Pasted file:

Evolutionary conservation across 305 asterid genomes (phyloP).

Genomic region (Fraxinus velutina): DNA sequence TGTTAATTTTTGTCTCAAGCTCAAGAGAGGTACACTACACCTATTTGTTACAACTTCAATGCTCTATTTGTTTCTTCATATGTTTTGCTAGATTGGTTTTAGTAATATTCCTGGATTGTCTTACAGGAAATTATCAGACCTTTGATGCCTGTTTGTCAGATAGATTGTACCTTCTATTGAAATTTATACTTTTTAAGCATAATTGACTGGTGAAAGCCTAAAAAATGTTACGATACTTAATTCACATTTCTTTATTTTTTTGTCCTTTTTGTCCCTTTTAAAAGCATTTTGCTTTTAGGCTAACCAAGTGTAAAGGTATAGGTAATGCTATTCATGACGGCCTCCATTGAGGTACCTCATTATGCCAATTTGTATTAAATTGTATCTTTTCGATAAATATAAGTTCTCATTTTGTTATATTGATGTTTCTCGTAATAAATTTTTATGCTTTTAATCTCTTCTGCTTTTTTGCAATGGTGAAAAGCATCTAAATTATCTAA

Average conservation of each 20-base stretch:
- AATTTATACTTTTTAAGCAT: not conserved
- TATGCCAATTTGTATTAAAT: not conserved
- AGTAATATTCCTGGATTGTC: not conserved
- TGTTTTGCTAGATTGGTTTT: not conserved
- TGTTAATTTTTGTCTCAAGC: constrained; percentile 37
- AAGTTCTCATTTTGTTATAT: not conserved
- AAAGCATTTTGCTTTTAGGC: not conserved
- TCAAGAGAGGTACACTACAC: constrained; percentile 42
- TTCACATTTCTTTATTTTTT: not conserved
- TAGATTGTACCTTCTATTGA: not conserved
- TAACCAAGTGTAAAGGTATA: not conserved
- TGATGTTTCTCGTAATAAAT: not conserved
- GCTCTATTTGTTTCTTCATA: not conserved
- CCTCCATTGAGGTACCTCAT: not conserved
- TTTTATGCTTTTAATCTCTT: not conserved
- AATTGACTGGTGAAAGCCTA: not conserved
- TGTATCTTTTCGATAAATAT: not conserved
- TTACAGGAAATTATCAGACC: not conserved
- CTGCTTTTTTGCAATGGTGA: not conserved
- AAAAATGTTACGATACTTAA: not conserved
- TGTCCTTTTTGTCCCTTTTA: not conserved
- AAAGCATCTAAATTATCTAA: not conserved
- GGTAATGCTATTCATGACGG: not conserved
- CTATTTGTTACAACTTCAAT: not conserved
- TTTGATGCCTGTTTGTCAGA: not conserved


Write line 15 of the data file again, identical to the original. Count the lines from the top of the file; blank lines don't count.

- TGATGTTTCTCGTAATAAAT: not conserved